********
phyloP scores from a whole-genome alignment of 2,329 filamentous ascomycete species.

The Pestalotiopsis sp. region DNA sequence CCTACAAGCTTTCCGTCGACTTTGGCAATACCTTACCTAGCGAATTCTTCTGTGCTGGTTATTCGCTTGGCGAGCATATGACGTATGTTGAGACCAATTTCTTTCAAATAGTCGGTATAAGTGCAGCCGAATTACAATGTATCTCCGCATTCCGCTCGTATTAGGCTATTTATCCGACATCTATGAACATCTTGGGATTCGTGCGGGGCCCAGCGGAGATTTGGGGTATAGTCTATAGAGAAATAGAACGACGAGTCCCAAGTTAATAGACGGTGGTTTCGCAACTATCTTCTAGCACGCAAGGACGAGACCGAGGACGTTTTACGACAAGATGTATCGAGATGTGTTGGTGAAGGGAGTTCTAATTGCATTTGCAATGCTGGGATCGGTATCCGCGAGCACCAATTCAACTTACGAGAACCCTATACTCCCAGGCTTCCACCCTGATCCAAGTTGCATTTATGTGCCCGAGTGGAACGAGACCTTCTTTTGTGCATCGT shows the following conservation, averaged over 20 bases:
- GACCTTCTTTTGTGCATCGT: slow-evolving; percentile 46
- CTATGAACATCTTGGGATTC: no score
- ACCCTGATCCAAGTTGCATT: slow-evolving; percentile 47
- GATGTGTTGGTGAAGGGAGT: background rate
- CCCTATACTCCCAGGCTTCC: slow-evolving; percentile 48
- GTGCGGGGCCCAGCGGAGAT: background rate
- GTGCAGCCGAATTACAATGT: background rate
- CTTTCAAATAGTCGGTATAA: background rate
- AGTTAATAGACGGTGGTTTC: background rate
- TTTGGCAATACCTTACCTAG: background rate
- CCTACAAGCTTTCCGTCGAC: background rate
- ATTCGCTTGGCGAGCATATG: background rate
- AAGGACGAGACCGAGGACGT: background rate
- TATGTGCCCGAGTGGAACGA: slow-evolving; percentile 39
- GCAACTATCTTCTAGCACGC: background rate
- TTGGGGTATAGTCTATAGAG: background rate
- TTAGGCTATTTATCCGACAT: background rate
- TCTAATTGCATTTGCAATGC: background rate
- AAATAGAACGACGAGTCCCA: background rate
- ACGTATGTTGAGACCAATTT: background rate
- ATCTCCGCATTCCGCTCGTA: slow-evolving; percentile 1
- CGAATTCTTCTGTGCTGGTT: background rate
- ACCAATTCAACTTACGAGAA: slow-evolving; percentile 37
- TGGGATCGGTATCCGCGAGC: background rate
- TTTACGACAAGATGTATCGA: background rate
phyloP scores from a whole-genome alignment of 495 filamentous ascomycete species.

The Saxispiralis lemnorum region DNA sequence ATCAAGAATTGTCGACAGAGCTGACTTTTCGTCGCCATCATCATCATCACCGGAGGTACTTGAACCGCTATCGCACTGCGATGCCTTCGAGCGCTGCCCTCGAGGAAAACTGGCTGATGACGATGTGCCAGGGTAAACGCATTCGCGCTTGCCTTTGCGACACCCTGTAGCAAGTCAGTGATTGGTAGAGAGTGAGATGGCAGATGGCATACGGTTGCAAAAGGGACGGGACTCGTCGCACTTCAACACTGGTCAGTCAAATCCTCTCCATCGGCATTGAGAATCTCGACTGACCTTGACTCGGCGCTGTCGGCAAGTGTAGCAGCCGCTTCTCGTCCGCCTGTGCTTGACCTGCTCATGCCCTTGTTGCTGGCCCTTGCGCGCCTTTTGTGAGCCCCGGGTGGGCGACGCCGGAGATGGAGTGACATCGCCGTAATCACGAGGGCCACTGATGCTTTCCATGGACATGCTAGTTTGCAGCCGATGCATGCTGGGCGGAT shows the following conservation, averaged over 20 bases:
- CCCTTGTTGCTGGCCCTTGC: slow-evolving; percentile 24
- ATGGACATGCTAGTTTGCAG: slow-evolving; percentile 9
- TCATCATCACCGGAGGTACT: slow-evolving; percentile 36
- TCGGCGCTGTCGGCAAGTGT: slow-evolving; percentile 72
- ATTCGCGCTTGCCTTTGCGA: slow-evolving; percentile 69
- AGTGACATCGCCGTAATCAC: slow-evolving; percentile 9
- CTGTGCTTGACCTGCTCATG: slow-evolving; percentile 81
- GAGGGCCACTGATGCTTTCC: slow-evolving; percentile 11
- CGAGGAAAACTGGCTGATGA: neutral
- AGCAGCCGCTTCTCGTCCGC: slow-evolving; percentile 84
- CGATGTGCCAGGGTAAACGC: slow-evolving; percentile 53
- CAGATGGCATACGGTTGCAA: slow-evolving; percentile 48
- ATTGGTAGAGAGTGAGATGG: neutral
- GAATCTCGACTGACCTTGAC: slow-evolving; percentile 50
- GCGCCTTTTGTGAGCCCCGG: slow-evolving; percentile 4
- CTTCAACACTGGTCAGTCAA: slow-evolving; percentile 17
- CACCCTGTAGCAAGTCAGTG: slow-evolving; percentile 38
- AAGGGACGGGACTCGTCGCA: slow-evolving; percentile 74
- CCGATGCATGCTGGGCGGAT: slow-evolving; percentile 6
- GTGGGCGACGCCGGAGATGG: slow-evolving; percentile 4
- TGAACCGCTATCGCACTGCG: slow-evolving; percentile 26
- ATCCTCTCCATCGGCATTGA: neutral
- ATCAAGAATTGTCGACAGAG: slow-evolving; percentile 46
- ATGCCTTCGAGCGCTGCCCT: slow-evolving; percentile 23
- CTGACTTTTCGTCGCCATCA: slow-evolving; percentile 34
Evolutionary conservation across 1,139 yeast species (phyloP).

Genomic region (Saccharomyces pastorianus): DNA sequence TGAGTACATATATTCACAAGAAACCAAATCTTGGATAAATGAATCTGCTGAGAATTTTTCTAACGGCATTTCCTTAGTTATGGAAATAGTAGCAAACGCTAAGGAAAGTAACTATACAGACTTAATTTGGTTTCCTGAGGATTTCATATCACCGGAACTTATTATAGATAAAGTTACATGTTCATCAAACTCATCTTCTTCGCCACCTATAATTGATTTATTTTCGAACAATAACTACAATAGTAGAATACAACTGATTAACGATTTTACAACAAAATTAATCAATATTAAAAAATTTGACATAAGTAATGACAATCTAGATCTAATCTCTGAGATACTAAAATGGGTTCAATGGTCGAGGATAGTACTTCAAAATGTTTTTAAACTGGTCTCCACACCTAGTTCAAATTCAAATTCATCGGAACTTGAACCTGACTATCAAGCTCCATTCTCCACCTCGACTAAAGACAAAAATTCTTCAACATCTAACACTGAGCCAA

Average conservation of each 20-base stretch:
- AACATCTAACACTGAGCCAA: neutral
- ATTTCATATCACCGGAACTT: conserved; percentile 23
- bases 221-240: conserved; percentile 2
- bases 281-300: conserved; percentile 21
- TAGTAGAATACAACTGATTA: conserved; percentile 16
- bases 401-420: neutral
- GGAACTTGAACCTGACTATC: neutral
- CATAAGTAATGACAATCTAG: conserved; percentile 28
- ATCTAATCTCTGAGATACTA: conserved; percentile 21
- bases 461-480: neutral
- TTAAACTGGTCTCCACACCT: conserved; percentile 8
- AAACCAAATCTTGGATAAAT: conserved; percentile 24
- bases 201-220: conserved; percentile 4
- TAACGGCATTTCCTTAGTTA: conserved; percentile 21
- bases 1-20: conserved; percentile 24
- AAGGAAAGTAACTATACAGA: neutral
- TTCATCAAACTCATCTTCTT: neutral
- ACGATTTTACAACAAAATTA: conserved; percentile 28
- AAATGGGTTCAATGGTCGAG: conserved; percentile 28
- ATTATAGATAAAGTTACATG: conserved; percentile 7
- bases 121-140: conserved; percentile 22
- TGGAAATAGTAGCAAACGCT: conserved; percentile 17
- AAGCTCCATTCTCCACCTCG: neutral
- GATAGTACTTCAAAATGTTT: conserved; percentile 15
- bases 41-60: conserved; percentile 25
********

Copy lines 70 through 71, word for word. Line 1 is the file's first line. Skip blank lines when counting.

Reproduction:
- bases 201-220: conserved; percentile 4
- TAACGGCATTTCCTTAGTTA: conserved; percentile 21